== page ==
If you are a male anywhere near my age (born in 1954) and you attended public school in Amsterdam as a kid, you had a guy named Anthony Laudise at Theodore Roosevelt Junior High who taught you woodworking. His shop/classroom was on the basement floor of that gigantic eyesore of a school building that used to face Guy Park Avenue opposite from where the Inman Senior Citizen Center is located today.
Mr. Laudise was a pretty strict disciplinarian who treated every piece of wood he assigned to each student as if it was a gold brick coming out of Fort Knox. If you screwed it up, you owned it, like the time I brought home what was supposed to be a duck shaped note holder that I made in his class as an eighth grader. My Mom asked me what it was supposed to be. When I told her a duck she said something like “Really! A duck huh? If you say so sweetie than a duck it is!”
In addition to the end products we brought home to our parents, another benefit from Mr. Laudise’s class was understanding a manufacturing process. On day one we’d pick out our raw material and measure out our cuts. On day two we’d make our cuts, on day three we’d paint our pieces, on day four we’d assemble our pieces etc. I so wish I had paid more attention to him back then because today, I remain a lousy home woodworker.
Anthony was married to another Amsterdam public school teacher named Harriet Laudise and the two of them lived in a very neatly kept home on upper Division Street. In the basement of that home, Mr. Laudise had constructed a science lab. It was for their only child, today’s Amsterdam Birthday Celebrant, Robert Laudise who was born on September 2, 1930. That basement lab turned out to be at least as historically significant as the home basketball court young Michael Jordan played on as a kid.
Young Robert Laudise ran track in high school was active in scouting and loved to read all kinds of books. After graduating from Wilbur Lynch High School in 1948 he went to Union College in Schenectady to study chemistry. From there it was on to MIT where he earned his Ph.D. He immediately accepted a job offer from Bell Labs, which at the time was one of the most prestigious research laboratories in the entire World.
Every electronic device needs some sort of oscillator, the part that converts a direct current from the power source to the alternating current the device uses as needed. Quartz was the key material used in oscillator production back then but natural quartz needed to be mined and it suffered from a high failure rate under high temperatures. These two factors made its use in electronics expensive. So Laudise set out professionally to figure out how to find a substitute and he focused on man made synthetic quartz.
His work in that area was groundbreaking. In 1966, Dr. Laudise and his team at Bell developed a synthetic quartz that overcame the heat problems and revolutionized the electronics industry. It was used to improve the performance of all kinds of electronic products and make those products less costly to manufacture.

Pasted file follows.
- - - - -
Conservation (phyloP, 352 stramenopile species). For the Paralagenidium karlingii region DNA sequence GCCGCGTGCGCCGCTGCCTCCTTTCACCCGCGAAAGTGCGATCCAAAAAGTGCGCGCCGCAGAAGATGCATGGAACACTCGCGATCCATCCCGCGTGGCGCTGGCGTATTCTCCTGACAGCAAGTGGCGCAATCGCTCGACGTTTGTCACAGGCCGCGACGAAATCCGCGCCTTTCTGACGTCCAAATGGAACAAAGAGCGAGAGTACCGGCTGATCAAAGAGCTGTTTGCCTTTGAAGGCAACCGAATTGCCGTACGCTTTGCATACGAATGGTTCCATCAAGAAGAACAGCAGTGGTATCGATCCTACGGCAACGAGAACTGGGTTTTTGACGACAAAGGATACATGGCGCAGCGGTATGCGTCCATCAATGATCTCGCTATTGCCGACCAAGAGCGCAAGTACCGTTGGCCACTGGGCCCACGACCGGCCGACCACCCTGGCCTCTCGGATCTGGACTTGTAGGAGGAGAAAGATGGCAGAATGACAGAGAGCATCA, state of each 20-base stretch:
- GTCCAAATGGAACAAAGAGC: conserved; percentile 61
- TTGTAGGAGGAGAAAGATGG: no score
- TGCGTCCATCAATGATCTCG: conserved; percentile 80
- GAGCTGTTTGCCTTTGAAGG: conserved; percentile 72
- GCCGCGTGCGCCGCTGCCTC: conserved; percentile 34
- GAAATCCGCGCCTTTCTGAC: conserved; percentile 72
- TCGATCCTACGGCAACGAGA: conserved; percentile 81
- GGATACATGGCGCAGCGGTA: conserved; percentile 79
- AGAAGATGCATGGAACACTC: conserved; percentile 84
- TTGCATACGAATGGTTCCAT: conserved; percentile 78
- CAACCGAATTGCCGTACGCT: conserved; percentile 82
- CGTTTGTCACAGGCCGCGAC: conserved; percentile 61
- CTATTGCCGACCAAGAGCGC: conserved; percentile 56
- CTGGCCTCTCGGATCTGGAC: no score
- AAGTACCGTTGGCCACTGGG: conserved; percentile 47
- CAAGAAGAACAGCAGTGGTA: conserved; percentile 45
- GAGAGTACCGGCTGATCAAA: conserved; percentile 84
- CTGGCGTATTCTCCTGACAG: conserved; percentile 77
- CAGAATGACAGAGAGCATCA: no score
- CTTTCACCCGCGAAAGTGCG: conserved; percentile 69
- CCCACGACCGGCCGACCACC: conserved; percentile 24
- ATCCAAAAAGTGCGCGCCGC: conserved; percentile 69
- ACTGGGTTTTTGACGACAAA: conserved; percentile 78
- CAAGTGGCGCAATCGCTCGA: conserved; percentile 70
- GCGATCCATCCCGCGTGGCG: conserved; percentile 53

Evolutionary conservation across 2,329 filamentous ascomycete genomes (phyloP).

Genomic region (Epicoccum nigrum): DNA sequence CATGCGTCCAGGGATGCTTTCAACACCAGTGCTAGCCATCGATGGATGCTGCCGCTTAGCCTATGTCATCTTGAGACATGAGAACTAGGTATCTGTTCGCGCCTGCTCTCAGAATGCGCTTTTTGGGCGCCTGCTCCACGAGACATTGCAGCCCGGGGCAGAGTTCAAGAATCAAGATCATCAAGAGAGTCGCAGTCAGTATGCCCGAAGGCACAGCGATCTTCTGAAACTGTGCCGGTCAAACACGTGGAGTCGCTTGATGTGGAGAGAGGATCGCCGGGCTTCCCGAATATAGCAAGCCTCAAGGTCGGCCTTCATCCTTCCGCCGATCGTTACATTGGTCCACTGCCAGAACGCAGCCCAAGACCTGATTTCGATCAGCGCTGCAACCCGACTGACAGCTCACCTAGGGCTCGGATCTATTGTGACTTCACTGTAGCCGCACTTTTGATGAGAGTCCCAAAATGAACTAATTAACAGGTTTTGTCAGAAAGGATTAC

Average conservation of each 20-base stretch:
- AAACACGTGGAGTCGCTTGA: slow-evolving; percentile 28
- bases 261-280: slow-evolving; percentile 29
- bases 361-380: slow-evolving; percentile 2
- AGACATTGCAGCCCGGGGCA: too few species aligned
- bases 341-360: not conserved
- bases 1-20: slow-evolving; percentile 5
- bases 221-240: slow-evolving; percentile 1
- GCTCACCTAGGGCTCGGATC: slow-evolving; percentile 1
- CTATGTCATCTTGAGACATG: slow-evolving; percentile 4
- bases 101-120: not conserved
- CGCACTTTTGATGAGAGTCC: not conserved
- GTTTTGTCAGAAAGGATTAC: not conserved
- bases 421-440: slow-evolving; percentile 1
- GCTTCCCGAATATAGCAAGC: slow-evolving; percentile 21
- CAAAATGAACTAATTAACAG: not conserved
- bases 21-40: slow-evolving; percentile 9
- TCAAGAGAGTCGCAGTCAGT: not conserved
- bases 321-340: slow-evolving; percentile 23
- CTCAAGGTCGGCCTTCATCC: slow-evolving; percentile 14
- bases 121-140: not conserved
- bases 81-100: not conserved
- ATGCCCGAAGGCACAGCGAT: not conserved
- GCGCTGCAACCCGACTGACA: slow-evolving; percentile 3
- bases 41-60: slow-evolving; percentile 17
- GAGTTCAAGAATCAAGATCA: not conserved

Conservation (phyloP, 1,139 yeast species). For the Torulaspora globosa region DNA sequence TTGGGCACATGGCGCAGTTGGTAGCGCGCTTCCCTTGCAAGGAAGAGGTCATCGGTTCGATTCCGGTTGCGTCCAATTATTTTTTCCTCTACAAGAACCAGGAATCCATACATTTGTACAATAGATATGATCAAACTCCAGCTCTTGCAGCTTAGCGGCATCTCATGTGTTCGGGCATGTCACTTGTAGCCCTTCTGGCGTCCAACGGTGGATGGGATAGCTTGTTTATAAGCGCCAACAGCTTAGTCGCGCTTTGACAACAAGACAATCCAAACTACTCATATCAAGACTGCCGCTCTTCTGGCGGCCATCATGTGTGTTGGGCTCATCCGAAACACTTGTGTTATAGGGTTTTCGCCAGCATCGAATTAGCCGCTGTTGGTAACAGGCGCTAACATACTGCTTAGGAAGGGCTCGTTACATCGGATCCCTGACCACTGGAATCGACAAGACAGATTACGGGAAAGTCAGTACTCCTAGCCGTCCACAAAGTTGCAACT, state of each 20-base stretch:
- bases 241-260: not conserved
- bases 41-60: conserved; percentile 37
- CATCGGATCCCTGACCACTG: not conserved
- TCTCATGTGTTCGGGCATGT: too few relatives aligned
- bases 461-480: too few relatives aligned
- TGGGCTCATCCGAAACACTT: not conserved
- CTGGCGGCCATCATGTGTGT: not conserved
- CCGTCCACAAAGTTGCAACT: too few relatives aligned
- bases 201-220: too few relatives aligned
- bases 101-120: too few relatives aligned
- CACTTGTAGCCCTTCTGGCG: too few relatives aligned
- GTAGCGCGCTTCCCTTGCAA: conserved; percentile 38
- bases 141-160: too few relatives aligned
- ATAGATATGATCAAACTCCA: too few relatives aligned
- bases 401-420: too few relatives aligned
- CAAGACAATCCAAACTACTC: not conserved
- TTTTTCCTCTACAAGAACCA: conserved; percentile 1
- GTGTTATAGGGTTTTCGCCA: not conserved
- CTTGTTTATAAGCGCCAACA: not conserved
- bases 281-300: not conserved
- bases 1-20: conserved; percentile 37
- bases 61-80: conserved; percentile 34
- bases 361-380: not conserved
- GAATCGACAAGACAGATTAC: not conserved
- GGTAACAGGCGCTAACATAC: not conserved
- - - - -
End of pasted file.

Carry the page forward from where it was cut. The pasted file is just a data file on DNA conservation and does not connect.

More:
What most impressed Dr. Laudise about his work was the fact that as a result of his research and knowledge, an entire manufacturing plant was constructed in West Andover, Massachusetts where hundreds of people were employed in the process of producing the massive amounts of synthetic quartz needed to supply the World’s electronics industry. Now I’m sure the process for manufacturing synthetic quartz was a bit more involved than making those duck-shaped note-holders we made in his Dad’s class, but I guarantee you that the influences and encouragements of my old woodworking teacher played a pretty significant role in the way his son went about his work.
Dr. Laudise ended up settling in New Jersey, marrying a teacher and raising five kids of his own. He had become the World’s leading authority on synthetic quartz technology and he wrote books and travelled the world lecturing on the topic. Unfortunately, Bob died in 1998 after battling cancer.
He has been honored since in many prestigious ways but I thought it best to share this reason given by his wife Joyce Laudise, when she explained why a scholarship in Robert’s name was being set up at MIT;
“As a boy, my husband crossed a stream on his way to school that changed color depending on the dyes used at the carpet mill upstream. Later, he remembered ‘No Swimming’ signs at the nearby lake because it was polluted. It really struck him. He studied chemistry as a grad student at MIT and later became a big proponent of industrial ecology. When he died of cancer at 67, it was in the back of my mind to establish a scholarship at MIT in his memory. He thought the world of MIT, because it offered so many promises for the future. He felt an MIT education, and a background in science, was the key to solving the world’s technical and social problems. The scholarship is an opportunity to remember him, but it’s also an opportunity to continue his work into the future. Bob said, ‘My dream for the 21st century is to combine a healthy economy with a clean environment.’ His dream doesn’t happen without people. And if these young recipients will go on to do their work in science and technology and think about the environment first, they will be able to do the work that improves life for future generations.”
This September 2nd Amsterdam Birthday Celebrant wrote many episodes of Gunsmoke, one of the most popular television series in history:
This September 2nd Amsterdam Birthday Celebrant was a good and longtime friend of mine who loved this City deeply.
This September 2nd Amsterdam Birthday Celebrant was the guy who threw the switch that lit up the baseball field up at Shuttleworth Park for the very first time in history.